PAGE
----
With Bejun Mehta in the Lead, Rodelinda Might be Retitled ‘Bertarido’

SpainSpain Handel, Rodelinda: Orchestra of Teatro Real / Ivor Bolton (conductor), Teatro Real, Madrid, 24 & 25.3.2017. (JMI)

Rodelinda © Javier del Real
Rodelinda © Javier del Real

Rodelinda – Lucy Crowe/ Sabina Puértolas
Bertarido – Bejun Mehta/Xavier Sábata
Grimoaldo – Jeremy Ovenden/Juan Sancho
Eduige – Sonia Prina/Lidia Vinyes-Curtis
Unulfo – Lawrence Zazzo/Christopher Ainslie
Garibaldo – Umberto Chiummo/José Antonio López
Flavio – Fabián Augusto Gómez

New Production: Teatro Real, Barcelona’s Liceu, Opéra de Lyon and Oper Frankfurt
Director – Claus Guth
Sets and Costumes – Christian Schmidt
Lighting – Joachim Klein

These well-received performances of Handel’s Rodelinda featured an excellent staging and two appealing casts, beautifully directed by Claus Guth. The attractive new production tells the story as if it were the memories of Flavio, the son of Rodelinda and Bertarido, who is always present on stage. The sets consist of a rotating stage with a mansion, all in white, on two levels. On one side, there is a dining room at the base with Rodelinda’s room above it; as the stage turns, one notes interior staircases that lead to corridors and rooms; at the last turn we are at the front of the house. One advantage of this rotating stage is that it kept things lively, avoiding a certain lack of action which can be a problem in Baroque opera. The costumes have been brought up to modern times, and are particularly suitable in the case of Rodelinda. The lighting was handled well and good use was made of video projections.

The musical direction was in the hands of Ivor Bolton, one of the leading conductors of Baroque opera. His conducting was quite good, even if I wasn’t overly enthusiastic about his reading. It was all neat and adequate, but I missed more life and emotion at times; the third act was the most successful. The Teatro Real orchestra gave a fine performance, although their sound was not comparable to that of orchestras that specialize in Baroque music.

The protagonist who gives title to the opera is none other than the Queen of Lombardy, played by British soprano Lucy Crowe in the first cast. Her interpretation was correct but rather impersonal, and her singing was a bit strident at the top. Sabina Puértolas in the second cast was more convincing vocally: her voice is attractive and she is comfortable in Baroque. But in both cases, I found their Rodelindas were too light.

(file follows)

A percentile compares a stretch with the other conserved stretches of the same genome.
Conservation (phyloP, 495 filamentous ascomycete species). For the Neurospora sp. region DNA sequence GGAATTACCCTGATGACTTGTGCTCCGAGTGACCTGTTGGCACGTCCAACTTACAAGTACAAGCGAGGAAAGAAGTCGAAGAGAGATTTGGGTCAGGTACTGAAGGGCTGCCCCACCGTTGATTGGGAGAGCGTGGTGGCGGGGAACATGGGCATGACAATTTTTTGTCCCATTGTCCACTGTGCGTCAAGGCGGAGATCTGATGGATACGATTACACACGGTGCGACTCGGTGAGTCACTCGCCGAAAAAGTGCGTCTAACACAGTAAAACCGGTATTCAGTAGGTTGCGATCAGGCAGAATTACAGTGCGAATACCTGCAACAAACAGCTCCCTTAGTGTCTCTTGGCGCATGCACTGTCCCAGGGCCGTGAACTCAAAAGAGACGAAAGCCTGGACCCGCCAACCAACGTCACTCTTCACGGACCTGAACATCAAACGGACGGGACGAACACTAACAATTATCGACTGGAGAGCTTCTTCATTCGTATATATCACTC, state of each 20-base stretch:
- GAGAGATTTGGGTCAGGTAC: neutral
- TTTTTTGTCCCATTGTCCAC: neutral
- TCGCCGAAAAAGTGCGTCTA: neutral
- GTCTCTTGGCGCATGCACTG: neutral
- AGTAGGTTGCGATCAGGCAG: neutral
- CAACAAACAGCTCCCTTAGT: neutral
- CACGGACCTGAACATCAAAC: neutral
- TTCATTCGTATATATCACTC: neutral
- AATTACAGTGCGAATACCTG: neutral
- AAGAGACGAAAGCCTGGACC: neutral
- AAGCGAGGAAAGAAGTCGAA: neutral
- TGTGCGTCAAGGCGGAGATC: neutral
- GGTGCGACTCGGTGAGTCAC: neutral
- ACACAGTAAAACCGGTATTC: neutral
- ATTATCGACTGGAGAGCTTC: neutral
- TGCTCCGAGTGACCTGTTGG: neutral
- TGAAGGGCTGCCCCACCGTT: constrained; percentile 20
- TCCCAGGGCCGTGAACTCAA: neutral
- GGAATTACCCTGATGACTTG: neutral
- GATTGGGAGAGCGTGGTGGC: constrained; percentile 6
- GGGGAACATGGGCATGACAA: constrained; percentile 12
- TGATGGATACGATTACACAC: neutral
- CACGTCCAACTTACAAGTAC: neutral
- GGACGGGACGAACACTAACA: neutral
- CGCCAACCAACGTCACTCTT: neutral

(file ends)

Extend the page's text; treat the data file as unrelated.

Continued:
American countertenor Bejun Mehta was a magnificent Bertarido. When you have an interpreter like Mehta, the opera should be entitled Bertarido. He sang with gusto, great emotion and fine technique. The second Bertarido was Xavier Sábata, who did well but with the serious inconvenience of doing so the day after his colleague, Bejun Mehta. The difference between the two is notable: he was a good Bertarido, but Mehta was exceptional.

Jeremy Ovenden as Grimoaldo sang expressively, but his voice is rather reduced in volume and not particularly rich. In the second cast was Juan Sancho, who made an excellent impression. I had not heard him on stage for almost eight years and found him remarkably improved.

Sonia Prina as Eduige, Bertarido’s sister, was well suited to a role that requires a real contralto. Lydia Vinyes-Curtis sang the part in the second cast; her presence was surprising, considering that until now she has sung very minor characters in Spanish theatres. She was correct, but her voice is not that of a contralto.

Lawrence Zazzo was good in the part of Unulfo, as was Christopher Ainslie in the second cast.  Umberto Chiummo was a disappointing Garibaldo, while José Antonio López was rather vociferous in the part.

I must single out the superb performance of actor Fabián Augusto Gómez in the part of Flavio.

José M. Irurzun

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